Seaweed battle: 30,000kg gone

Divers Tom Kitto-Thomas (left) and David Klein remove undaria on the mussel line around the...
Divers Tom Kitto-Thomas (left) and David Klein remove undaria on the mussel line around the northwest tip of Big Harbour Island, Breaksea Sound. PHOTO: SUPPLIED
The battle against "the gorse of the sea" is off to a strong start after year one of the Jobs for Nature Fiordland undaria control programme.

During the first year, divers removed 30,000kg of the invasive weed undaria from more than 25km of coastline in Te Puaitaha/Breaksea Sound.

The programme is funded by the Department of Conservation and managed by Environment Southland.

Undaria threatens Fiordland’s marine environment with its ability to quickly establish and outcompete native marine species.

Environment Southland marine team leader Kathryn McLachlan said the programme allowed for more intensive protection of Fiordland’s marine area.

"Fiordland is known for its stunning and pristine waters and colourful marine life.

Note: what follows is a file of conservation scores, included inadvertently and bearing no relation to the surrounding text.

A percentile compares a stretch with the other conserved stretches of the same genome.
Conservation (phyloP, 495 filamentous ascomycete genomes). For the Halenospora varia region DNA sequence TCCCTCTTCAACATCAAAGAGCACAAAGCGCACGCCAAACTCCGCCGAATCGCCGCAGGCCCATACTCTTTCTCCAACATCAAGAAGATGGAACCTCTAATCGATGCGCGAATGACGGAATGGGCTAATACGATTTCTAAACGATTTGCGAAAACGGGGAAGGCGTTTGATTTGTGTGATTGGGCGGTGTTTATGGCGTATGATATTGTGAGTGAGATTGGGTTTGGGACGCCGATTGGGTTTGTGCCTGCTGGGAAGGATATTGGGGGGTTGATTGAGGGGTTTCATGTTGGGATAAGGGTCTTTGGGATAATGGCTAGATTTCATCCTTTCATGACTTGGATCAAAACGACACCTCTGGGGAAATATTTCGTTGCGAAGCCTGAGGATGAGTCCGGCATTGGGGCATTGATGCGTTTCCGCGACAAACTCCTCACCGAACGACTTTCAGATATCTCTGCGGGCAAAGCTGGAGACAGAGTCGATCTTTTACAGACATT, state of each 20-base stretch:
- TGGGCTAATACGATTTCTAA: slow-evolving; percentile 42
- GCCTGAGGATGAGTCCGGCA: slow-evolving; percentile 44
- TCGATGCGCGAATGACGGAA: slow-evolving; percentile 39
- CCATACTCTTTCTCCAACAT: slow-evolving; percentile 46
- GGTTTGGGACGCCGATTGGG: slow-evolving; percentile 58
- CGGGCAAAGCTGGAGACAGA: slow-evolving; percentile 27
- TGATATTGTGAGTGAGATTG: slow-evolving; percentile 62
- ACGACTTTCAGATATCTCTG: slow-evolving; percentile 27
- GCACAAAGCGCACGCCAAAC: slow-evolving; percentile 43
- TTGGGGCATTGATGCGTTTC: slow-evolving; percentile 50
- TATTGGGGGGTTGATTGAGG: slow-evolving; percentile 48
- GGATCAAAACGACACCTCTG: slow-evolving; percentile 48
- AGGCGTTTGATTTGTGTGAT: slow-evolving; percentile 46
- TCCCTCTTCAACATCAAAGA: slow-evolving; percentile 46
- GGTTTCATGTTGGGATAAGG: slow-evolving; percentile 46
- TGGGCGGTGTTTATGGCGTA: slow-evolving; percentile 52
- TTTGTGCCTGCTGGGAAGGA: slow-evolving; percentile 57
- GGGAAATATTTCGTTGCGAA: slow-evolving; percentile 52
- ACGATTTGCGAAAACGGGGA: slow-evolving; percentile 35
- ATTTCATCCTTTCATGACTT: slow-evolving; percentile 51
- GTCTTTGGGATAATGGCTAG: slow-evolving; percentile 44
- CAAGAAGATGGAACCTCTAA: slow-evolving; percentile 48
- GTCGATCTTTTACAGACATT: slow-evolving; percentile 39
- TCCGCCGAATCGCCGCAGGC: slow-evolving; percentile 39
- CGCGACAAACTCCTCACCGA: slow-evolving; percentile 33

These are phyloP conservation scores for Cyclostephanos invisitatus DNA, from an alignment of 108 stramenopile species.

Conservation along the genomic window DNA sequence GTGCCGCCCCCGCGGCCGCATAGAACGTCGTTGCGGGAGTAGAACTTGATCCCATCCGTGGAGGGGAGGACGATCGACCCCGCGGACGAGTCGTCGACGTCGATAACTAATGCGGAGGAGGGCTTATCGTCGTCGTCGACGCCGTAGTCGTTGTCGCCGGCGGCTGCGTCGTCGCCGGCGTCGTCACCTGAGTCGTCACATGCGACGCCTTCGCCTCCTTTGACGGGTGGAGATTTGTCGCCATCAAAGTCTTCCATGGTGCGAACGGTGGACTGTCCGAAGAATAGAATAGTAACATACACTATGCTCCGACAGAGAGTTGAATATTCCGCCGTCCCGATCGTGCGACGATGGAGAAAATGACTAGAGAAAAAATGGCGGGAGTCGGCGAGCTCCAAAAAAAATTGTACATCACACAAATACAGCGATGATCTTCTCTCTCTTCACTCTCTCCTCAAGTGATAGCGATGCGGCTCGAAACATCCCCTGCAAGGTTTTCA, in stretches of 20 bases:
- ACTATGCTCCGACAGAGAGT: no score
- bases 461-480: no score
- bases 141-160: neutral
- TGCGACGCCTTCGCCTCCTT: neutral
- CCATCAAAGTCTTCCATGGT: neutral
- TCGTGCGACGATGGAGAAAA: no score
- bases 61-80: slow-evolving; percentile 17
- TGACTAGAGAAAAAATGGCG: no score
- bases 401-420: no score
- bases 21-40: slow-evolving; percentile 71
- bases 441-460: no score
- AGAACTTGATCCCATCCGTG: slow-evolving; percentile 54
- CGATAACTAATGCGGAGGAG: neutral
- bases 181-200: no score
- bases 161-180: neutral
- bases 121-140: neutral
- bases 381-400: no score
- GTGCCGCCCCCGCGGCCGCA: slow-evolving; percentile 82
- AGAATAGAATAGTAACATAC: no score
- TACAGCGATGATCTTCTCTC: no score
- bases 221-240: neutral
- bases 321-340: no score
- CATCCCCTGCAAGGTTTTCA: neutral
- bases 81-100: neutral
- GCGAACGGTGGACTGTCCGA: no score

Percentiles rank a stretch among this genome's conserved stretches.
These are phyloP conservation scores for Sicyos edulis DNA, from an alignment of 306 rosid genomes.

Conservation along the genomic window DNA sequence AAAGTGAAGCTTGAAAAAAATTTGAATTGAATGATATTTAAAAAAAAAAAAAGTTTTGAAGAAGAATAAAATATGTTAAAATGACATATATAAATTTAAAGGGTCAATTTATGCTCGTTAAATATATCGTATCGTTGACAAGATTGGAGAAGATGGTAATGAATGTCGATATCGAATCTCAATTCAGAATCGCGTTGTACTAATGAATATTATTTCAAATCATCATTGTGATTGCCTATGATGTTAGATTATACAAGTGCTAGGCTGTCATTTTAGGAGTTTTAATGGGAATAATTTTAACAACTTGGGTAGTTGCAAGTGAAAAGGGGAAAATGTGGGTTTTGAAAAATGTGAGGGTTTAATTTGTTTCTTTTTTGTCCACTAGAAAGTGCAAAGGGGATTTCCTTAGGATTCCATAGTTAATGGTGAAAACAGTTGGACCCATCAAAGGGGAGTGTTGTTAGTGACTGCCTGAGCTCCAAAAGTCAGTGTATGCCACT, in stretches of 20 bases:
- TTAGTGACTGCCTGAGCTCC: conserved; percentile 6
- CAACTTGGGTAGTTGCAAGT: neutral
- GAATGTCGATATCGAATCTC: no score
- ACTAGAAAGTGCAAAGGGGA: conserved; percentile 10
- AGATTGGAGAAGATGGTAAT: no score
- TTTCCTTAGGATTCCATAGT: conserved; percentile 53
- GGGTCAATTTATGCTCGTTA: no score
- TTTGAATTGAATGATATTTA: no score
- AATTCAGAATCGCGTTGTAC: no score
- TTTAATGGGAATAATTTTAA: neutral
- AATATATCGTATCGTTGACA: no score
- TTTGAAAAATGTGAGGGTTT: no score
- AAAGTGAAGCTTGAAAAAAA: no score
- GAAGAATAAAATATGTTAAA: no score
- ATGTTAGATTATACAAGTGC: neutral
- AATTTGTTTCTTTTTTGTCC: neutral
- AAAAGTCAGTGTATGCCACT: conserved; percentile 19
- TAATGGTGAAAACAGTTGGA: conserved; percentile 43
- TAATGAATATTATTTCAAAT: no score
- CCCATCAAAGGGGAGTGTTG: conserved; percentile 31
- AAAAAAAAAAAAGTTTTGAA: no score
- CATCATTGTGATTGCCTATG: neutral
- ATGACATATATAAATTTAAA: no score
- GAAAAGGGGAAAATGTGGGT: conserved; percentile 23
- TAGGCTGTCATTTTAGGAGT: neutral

"Without the Jobs for Nature funding we received to operate the undaria control programme, this species would continue to outcompete native species and change the ecosystem forever."

The programme had trained a team of 13 divers, many of whom had no previous dive experience, to scientific certificate of competence standard.

"We were able to provide more than 3650 hours of work to local Southland businesses and an additional 1650 hours of work to Covid-affected contractors from around New Zealand," Ms McLachlan said.

Following completion of the training, the Environment Southland dive team began operations in Breaksea Sound in December last year.

With the support of contracted scientific divers, the team spent the first two weeks completing some initial surveys to estimate the extent and density of the undaria and to trial various methods for removing the biomass.

They then spent the following months removing the weed and disposing of it on land in the Fiordland National Park, where it is naturally decomposing.

The divers concluded their first season of work in Breaksea Sound last month.

Work is now focused on surveying the distribution of undaria along the southern coastline, and a final two weeks of removal and follow-up surveys are scheduled for Breaksea Sound in mid-June.

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